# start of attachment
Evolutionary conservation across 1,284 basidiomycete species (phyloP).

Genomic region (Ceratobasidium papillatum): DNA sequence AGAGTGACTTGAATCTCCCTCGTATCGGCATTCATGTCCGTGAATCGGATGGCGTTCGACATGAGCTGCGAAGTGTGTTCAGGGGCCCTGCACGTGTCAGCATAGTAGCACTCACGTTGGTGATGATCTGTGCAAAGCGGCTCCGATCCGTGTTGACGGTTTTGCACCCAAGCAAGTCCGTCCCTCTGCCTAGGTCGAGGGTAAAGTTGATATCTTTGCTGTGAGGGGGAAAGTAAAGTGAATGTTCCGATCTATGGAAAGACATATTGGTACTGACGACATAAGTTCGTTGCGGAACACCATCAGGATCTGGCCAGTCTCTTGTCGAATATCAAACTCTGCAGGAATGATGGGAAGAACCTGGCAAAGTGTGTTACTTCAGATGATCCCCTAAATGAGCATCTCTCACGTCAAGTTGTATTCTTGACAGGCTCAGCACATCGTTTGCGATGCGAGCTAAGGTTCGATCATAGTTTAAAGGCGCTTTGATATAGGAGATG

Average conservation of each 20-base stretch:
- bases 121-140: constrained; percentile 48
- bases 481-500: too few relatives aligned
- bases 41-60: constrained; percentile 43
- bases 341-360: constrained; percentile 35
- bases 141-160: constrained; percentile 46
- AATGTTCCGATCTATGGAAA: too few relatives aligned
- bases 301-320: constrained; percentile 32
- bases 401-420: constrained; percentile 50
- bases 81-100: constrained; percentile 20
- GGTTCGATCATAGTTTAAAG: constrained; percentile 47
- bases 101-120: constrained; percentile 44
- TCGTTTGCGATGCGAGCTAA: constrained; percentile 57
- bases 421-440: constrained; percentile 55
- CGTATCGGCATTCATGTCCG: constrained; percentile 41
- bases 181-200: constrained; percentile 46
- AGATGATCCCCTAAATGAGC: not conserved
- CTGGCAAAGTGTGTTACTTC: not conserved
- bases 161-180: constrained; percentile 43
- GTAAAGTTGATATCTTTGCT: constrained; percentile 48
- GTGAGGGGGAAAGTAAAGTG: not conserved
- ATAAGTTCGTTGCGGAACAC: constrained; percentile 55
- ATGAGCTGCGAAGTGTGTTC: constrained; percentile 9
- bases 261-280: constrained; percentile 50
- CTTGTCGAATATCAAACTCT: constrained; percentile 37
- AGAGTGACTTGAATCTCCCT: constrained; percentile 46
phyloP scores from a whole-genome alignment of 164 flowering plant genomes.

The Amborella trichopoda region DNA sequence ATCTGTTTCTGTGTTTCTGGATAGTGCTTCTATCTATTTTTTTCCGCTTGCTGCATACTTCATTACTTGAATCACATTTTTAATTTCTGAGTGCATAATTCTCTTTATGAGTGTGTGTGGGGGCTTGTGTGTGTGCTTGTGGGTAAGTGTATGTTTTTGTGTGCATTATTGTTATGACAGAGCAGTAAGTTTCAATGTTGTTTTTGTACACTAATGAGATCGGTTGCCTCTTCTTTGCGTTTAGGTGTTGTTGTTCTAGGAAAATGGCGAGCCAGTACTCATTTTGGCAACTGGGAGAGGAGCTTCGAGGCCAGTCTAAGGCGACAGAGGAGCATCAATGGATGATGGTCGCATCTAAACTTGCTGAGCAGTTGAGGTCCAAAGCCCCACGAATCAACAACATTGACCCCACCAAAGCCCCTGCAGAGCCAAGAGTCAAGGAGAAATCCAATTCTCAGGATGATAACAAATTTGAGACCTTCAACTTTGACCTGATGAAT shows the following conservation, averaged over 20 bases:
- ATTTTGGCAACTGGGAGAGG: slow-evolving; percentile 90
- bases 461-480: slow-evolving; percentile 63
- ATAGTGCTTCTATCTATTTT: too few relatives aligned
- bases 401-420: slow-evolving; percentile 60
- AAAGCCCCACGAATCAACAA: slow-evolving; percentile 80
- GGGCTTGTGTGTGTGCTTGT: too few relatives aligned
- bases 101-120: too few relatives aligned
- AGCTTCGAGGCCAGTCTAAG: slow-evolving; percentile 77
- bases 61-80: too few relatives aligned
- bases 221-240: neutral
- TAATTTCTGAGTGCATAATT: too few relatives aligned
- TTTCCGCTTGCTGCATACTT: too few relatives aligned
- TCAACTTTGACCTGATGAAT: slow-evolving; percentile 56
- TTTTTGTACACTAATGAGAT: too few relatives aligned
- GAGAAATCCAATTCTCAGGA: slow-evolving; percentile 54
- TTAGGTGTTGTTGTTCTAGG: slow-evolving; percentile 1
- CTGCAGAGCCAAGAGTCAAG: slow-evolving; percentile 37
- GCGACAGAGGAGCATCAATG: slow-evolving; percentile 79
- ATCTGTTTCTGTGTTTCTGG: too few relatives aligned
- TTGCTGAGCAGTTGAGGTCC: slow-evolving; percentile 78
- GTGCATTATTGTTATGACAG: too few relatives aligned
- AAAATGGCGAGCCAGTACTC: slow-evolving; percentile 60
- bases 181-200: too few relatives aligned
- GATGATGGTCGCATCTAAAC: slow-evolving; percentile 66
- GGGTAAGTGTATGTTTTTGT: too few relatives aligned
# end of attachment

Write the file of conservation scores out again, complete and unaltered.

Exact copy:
Evolutionary conservation across 1,284 basidiomycete species (phyloP).

Genomic region (Ceratobasidium papillatum): DNA sequence AGAGTGACTTGAATCTCCCTCGTATCGGCATTCATGTCCGTGAATCGGATGGCGTTCGACATGAGCTGCGAAGTGTGTTCAGGGGCCCTGCACGTGTCAGCATAGTAGCACTCACGTTGGTGATGATCTGTGCAAAGCGGCTCCGATCCGTGTTGACGGTTTTGCACCCAAGCAAGTCCGTCCCTCTGCCTAGGTCGAGGGTAAAGTTGATATCTTTGCTGTGAGGGGGAAAGTAAAGTGAATGTTCCGATCTATGGAAAGACATATTGGTACTGACGACATAAGTTCGTTGCGGAACACCATCAGGATCTGGCCAGTCTCTTGTCGAATATCAAACTCTGCAGGAATGATGGGAAGAACCTGGCAAAGTGTGTTACTTCAGATGATCCCCTAAATGAGCATCTCTCACGTCAAGTTGTATTCTTGACAGGCTCAGCACATCGTTTGCGATGCGAGCTAAGGTTCGATCATAGTTTAAAGGCGCTTTGATATAGGAGATG

Average conservation of each 20-base stretch:
- bases 121-140: constrained; percentile 48
- bases 481-500: too few relatives aligned
- bases 41-60: constrained; percentile 43
- bases 341-360: constrained; percentile 35
- bases 141-160: constrained; percentile 46
- AATGTTCCGATCTATGGAAA: too few relatives aligned
- bases 301-320: constrained; percentile 32
- bases 401-420: constrained; percentile 50
- bases 81-100: constrained; percentile 20
- GGTTCGATCATAGTTTAAAG: constrained; percentile 47
- bases 101-120: constrained; percentile 44
- TCGTTTGCGATGCGAGCTAA: constrained; percentile 57
- bases 421-440: constrained; percentile 55
- CGTATCGGCATTCATGTCCG: constrained; percentile 41
- bases 181-200: constrained; percentile 46
- AGATGATCCCCTAAATGAGC: not conserved
- CTGGCAAAGTGTGTTACTTC: not conserved
- bases 161-180: constrained; percentile 43
- GTAAAGTTGATATCTTTGCT: constrained; percentile 48
- GTGAGGGGGAAAGTAAAGTG: not conserved
- ATAAGTTCGTTGCGGAACAC: constrained; percentile 55
- ATGAGCTGCGAAGTGTGTTC: constrained; percentile 9
- bases 261-280: constrained; percentile 50
- CTTGTCGAATATCAAACTCT: constrained; percentile 37
- AGAGTGACTTGAATCTCCCT: constrained; percentile 46
phyloP scores from a whole-genome alignment of 164 flowering plant genomes.

The Amborella trichopoda region DNA sequence ATCTGTTTCTGTGTTTCTGGATAGTGCTTCTATCTATTTTTTTCCGCTTGCTGCATACTTCATTACTTGAATCACATTTTTAATTTCTGAGTGCATAATTCTCTTTATGAGTGTGTGTGGGGGCTTGTGTGTGTGCTTGTGGGTAAGTGTATGTTTTTGTGTGCATTATTGTTATGACAGAGCAGTAAGTTTCAATGTTGTTTTTGTACACTAATGAGATCGGTTGCCTCTTCTTTGCGTTTAGGTGTTGTTGTTCTAGGAAAATGGCGAGCCAGTACTCATTTTGGCAACTGGGAGAGGAGCTTCGAGGCCAGTCTAAGGCGACAGAGGAGCATCAATGGATGATGGTCGCATCTAAACTTGCTGAGCAGTTGAGGTCCAAAGCCCCACGAATCAACAACATTGACCCCACCAAAGCCCCTGCAGAGCCAAGAGTCAAGGAGAAATCCAATTCTCAGGATGATAACAAATTTGAGACCTTCAACTTTGACCTGATGAAT shows the following conservation, averaged over 20 bases:
- ATTTTGGCAACTGGGAGAGG: slow-evolving; percentile 90
- bases 461-480: slow-evolving; percentile 63
- ATAGTGCTTCTATCTATTTT: too few relatives aligned
- bases 401-420: slow-evolving; percentile 60
- AAAGCCCCACGAATCAACAA: slow-evolving; percentile 80
- GGGCTTGTGTGTGTGCTTGT: too few relatives aligned
- bases 101-120: too few relatives aligned
- AGCTTCGAGGCCAGTCTAAG: slow-evolving; percentile 77
- bases 61-80: too few relatives aligned
- bases 221-240: neutral
- TAATTTCTGAGTGCATAATT: too few relatives aligned
- TTTCCGCTTGCTGCATACTT: too few relatives aligned
- TCAACTTTGACCTGATGAAT: slow-evolving; percentile 56
- TTTTTGTACACTAATGAGAT: too few relatives aligned
- GAGAAATCCAATTCTCAGGA: slow-evolving; percentile 54
- TTAGGTGTTGTTGTTCTAGG: slow-evolving; percentile 1
- CTGCAGAGCCAAGAGTCAAG: slow-evolving; percentile 37
- GCGACAGAGGAGCATCAATG: slow-evolving; percentile 79
- ATCTGTTTCTGTGTTTCTGG: too few relatives aligned
- TTGCTGAGCAGTTGAGGTCC: slow-evolving; percentile 78
- GTGCATTATTGTTATGACAG: too few relatives aligned
- AAAATGGCGAGCCAGTACTC: slow-evolving; percentile 60
- bases 181-200: too few relatives aligned
- GATGATGGTCGCATCTAAAC: slow-evolving; percentile 66
- GGGTAAGTGTATGTTTTTGT: too few relatives aligned